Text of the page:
Coffee production is no longer what it was thanks to innovative growers and brave farmers. Coffee can now be grown using methods that promote biodiversity in fields, plantations and forests, while also ensuring that farmers earn more.
David Benitez is one of these coffee pioneers. The young agroecologist from Honduras studied the holistic cultivation techniques used by his indigenous ancestors, and found ways to combine these with modern permaculture methods. David now trains other coffee producers. Teaching farmers has huge potential, as 80% of coffee worldwide is still grown by small farmers. By changing the coffee growing methods they use, these small farmers could actually help fight climate change, while increasing their income.
The start-up “The Coffee Cherry Company” is also helping coffee producers be able to live more comfortably off the fruits of their labor – literally. To make coffee beans only the seeds of coffee cherries are roasted. The pulp of the fruit usually gets discarded. But this company buys this byproduct, and turns it into coffee flour. This healthy and tasty ingredient can be used in cakes, bread and pasta, and has already been dubbed “the new superfood” in the US. It’s a win-win-model, which provides coffee farmers with another source of income, while also protecting the environment and benefitting consumers.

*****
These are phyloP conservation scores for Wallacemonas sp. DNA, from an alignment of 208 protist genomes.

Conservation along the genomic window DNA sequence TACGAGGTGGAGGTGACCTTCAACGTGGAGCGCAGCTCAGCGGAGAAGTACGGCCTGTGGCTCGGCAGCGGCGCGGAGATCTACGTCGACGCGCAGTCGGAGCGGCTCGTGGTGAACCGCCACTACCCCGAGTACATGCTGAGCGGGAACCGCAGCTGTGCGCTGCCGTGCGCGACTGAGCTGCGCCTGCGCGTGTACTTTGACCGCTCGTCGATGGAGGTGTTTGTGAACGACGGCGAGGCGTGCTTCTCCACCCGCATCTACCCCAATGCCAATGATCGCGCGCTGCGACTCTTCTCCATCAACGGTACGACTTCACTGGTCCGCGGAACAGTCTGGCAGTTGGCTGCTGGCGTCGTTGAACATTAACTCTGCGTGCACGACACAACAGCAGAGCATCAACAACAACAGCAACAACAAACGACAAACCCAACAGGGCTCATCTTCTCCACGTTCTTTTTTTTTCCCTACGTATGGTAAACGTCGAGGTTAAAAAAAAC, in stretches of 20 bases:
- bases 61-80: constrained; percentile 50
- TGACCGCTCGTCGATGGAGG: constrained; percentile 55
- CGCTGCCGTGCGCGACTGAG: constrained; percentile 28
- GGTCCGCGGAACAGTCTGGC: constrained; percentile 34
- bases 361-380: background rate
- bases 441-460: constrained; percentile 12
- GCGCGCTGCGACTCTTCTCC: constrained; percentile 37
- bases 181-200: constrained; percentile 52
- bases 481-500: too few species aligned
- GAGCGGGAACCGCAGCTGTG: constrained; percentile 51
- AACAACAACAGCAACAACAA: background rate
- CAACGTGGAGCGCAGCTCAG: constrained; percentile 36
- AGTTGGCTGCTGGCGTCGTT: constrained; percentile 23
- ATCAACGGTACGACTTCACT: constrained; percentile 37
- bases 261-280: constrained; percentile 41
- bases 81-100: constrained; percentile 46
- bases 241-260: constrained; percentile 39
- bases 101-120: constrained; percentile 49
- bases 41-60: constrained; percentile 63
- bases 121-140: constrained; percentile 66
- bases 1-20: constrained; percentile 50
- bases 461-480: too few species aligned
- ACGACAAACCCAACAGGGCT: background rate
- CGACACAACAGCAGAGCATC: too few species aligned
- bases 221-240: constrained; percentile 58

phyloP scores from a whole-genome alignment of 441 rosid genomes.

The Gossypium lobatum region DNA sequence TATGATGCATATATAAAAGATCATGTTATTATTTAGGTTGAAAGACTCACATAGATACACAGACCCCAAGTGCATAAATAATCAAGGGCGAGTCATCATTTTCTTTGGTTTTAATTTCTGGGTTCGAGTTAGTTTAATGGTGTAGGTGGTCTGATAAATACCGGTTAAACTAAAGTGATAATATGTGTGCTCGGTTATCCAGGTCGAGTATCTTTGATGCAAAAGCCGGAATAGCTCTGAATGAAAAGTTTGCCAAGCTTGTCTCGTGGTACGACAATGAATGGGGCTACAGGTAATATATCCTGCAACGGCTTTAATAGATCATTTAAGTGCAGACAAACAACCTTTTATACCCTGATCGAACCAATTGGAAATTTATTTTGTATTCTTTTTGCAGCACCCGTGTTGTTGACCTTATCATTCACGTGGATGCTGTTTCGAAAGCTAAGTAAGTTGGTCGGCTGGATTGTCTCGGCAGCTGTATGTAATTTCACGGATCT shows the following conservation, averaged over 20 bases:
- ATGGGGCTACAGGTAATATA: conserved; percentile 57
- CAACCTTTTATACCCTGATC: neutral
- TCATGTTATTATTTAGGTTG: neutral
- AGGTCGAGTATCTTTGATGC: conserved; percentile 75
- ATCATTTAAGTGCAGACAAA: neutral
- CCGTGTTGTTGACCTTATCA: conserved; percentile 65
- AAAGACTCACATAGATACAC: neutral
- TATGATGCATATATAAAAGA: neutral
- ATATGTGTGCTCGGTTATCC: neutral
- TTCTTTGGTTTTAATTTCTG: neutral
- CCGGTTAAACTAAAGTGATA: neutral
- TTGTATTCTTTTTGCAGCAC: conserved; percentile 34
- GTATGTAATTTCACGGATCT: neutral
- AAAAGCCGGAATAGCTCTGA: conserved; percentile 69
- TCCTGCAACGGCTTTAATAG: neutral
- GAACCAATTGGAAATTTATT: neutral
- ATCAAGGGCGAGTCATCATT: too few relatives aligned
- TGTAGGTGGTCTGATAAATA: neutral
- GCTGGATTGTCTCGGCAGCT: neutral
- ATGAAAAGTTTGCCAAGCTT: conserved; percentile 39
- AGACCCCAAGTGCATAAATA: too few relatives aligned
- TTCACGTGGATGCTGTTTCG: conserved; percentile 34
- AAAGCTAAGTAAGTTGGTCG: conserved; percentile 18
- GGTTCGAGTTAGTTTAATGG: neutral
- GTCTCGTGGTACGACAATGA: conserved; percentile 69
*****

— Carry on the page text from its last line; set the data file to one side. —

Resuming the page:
Another long-forgotten plant that has been re-discovered are lupines. The flowering plant is native to Germany and is already being used as a base ingredient for tofu and yoghurt alternatives. But this brightly blooming legume has even more to offer, as its beans can also be roasted and brewed. Family Klein has developed their very own stomach-friendly coffee creation, called Lupino. The family has been growing lupines on their organic farm for years, and delivers the lupine coffee to customers across Europe. Thanks to short transport routes and production that consumes less water, Lupino is a climate-friendly alternative to coffee.
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Very interesting indeed! It looks like people start to go back to practices of the past. You had also posts about similar topics from Australia, about the irrigation techniques of the first nations there.
I knew about lupin protein used for fake meat products (tastes very good actually), but not about the coffee. The first fake coffee in Germany was made from dried wild chicory roots and malt. Some people do it with dried dandelion roots, but that is very bitter.
I will research the coffee flour here in Denmark, maybe they have heard of it even here. 😉
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Glad you liked it Stella and Happy New Year!
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Thank you, the same to you!